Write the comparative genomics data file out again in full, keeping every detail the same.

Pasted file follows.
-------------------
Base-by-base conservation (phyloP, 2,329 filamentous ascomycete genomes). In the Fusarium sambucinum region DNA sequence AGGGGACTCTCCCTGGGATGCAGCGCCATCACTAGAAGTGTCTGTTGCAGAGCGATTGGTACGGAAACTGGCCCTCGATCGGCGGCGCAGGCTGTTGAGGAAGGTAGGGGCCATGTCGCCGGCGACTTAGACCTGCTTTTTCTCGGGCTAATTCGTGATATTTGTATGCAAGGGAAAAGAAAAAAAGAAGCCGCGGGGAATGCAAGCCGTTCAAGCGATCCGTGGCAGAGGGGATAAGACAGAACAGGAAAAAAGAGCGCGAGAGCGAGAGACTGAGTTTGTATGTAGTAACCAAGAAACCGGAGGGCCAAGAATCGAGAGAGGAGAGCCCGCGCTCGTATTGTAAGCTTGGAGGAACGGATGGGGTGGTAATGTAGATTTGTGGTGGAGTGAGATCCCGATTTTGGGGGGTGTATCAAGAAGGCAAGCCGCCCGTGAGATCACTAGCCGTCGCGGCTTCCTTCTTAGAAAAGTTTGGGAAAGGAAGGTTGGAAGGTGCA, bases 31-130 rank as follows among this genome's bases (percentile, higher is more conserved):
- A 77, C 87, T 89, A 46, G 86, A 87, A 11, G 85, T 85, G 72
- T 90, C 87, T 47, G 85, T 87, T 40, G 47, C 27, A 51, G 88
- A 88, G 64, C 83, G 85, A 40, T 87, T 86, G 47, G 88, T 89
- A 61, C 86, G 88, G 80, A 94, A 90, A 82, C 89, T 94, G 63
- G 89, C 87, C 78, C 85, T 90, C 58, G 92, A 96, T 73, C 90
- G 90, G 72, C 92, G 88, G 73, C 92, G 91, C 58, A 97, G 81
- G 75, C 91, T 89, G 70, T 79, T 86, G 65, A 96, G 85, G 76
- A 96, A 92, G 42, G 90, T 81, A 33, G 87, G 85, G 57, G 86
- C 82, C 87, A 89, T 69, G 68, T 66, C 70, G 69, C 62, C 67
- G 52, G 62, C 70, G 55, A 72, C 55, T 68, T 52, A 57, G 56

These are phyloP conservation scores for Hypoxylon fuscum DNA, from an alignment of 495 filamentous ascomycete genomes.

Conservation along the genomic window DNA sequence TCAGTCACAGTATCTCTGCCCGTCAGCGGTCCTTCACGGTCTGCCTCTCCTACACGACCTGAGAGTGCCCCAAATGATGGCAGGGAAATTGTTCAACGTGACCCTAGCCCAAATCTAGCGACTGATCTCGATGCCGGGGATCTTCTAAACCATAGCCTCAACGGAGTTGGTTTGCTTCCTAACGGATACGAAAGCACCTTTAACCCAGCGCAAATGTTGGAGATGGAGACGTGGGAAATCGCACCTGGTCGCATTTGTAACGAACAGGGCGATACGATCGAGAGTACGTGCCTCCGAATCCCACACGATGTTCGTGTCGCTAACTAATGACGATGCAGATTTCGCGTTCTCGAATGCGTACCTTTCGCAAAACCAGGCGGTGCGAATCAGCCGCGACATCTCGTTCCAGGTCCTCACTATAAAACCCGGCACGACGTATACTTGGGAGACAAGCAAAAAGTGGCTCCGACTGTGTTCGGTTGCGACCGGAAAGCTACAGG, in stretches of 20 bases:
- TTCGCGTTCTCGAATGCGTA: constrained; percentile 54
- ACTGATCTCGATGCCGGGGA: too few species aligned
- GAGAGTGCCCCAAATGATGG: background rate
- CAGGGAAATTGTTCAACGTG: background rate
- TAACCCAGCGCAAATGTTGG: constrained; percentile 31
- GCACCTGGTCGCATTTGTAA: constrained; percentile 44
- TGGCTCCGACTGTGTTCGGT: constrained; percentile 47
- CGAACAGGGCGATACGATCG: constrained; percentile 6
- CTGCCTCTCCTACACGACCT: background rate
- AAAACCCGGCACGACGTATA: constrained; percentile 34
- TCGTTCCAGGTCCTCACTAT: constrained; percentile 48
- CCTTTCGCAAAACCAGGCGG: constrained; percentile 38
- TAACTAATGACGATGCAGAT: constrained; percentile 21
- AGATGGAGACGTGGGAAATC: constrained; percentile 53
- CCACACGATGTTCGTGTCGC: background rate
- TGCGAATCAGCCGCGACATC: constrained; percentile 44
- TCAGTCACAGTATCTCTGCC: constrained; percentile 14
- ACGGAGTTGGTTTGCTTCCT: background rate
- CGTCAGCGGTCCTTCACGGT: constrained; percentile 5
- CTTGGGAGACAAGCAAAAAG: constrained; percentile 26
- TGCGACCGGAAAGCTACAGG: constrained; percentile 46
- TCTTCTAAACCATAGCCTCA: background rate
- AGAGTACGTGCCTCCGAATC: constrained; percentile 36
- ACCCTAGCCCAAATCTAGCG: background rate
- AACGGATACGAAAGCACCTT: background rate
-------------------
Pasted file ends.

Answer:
Base-by-base conservation (phyloP, 2,329 filamentous ascomycete genomes). In the Fusarium sambucinum region DNA sequence AGGGGACTCTCCCTGGGATGCAGCGCCATCACTAGAAGTGTCTGTTGCAGAGCGATTGGTACGGAAACTGGCCCTCGATCGGCGGCGCAGGCTGTTGAGGAAGGTAGGGGCCATGTCGCCGGCGACTTAGACCTGCTTTTTCTCGGGCTAATTCGTGATATTTGTATGCAAGGGAAAAGAAAAAAAGAAGCCGCGGGGAATGCAAGCCGTTCAAGCGATCCGTGGCAGAGGGGATAAGACAGAACAGGAAAAAAGAGCGCGAGAGCGAGAGACTGAGTTTGTATGTAGTAACCAAGAAACCGGAGGGCCAAGAATCGAGAGAGGAGAGCCCGCGCTCGTATTGTAAGCTTGGAGGAACGGATGGGGTGGTAATGTAGATTTGTGGTGGAGTGAGATCCCGATTTTGGGGGGTGTATCAAGAAGGCAAGCCGCCCGTGAGATCACTAGCCGTCGCGGCTTCCTTCTTAGAAAAGTTTGGGAAAGGAAGGTTGGAAGGTGCA, bases 31-130 rank as follows among this genome's bases (percentile, higher is more conserved):
- A 77, C 87, T 89, A 46, G 86, A 87, A 11, G 85, T 85, G 72
- T 90, C 87, T 47, G 85, T 87, T 40, G 47, C 27, A 51, G 88
- A 88, G 64, C 83, G 85, A 40, T 87, T 86, G 47, G 88, T 89
- A 61, C 86, G 88, G 80, A 94, A 90, A 82, C 89, T 94, G 63
- G 89, C 87, C 78, C 85, T 90, C 58, G 92, A 96, T 73, C 90
- G 90, G 72, C 92, G 88, G 73, C 92, G 91, C 58, A 97, G 81
- G 75, C 91, T 89, G 70, T 79, T 86, G 65, A 96, G 85, G 76
- A 96, A 92, G 42, G 90, T 81, A 33, G 87, G 85, G 57, G 86
- C 82, C 87, A 89, T 69, G 68, T 66, C 70, G 69, C 62, C 67
- G 52, G 62, C 70, G 55, A 72, C 55, T 68, T 52, A 57, G 56

These are phyloP conservation scores for Hypoxylon fuscum DNA, from an alignment of 495 filamentous ascomycete genomes.

Conservation along the genomic window DNA sequence TCAGTCACAGTATCTCTGCCCGTCAGCGGTCCTTCACGGTCTGCCTCTCCTACACGACCTGAGAGTGCCCCAAATGATGGCAGGGAAATTGTTCAACGTGACCCTAGCCCAAATCTAGCGACTGATCTCGATGCCGGGGATCTTCTAAACCATAGCCTCAACGGAGTTGGTTTGCTTCCTAACGGATACGAAAGCACCTTTAACCCAGCGCAAATGTTGGAGATGGAGACGTGGGAAATCGCACCTGGTCGCATTTGTAACGAACAGGGCGATACGATCGAGAGTACGTGCCTCCGAATCCCACACGATGTTCGTGTCGCTAACTAATGACGATGCAGATTTCGCGTTCTCGAATGCGTACCTTTCGCAAAACCAGGCGGTGCGAATCAGCCGCGACATCTCGTTCCAGGTCCTCACTATAAAACCCGGCACGACGTATACTTGGGAGACAAGCAAAAAGTGGCTCCGACTGTGTTCGGTTGCGACCGGAAAGCTACAGG, in stretches of 20 bases:
- TTCGCGTTCTCGAATGCGTA: constrained; percentile 54
- ACTGATCTCGATGCCGGGGA: too few species aligned
- GAGAGTGCCCCAAATGATGG: background rate
- CAGGGAAATTGTTCAACGTG: background rate
- TAACCCAGCGCAAATGTTGG: constrained; percentile 31
- GCACCTGGTCGCATTTGTAA: constrained; percentile 44
- TGGCTCCGACTGTGTTCGGT: constrained; percentile 47
- CGAACAGGGCGATACGATCG: constrained; percentile 6
- CTGCCTCTCCTACACGACCT: background rate
- AAAACCCGGCACGACGTATA: constrained; percentile 34
- TCGTTCCAGGTCCTCACTAT: constrained; percentile 48
- CCTTTCGCAAAACCAGGCGG: constrained; percentile 38
- TAACTAATGACGATGCAGAT: constrained; percentile 21
- AGATGGAGACGTGGGAAATC: constrained; percentile 53
- CCACACGATGTTCGTGTCGC: background rate
- TGCGAATCAGCCGCGACATC: constrained; percentile 44
- TCAGTCACAGTATCTCTGCC: constrained; percentile 14
- ACGGAGTTGGTTTGCTTCCT: background rate
- CGTCAGCGGTCCTTCACGGT: constrained; percentile 5
- CTTGGGAGACAAGCAAAAAG: constrained; percentile 26
- TGCGACCGGAAAGCTACAGG: constrained; percentile 46
- TCTTCTAAACCATAGCCTCA: background rate
- AGAGTACGTGCCTCCGAATC: constrained; percentile 36
- ACCCTAGCCCAAATCTAGCG: background rate
- AACGGATACGAAAGCACCTT: background rate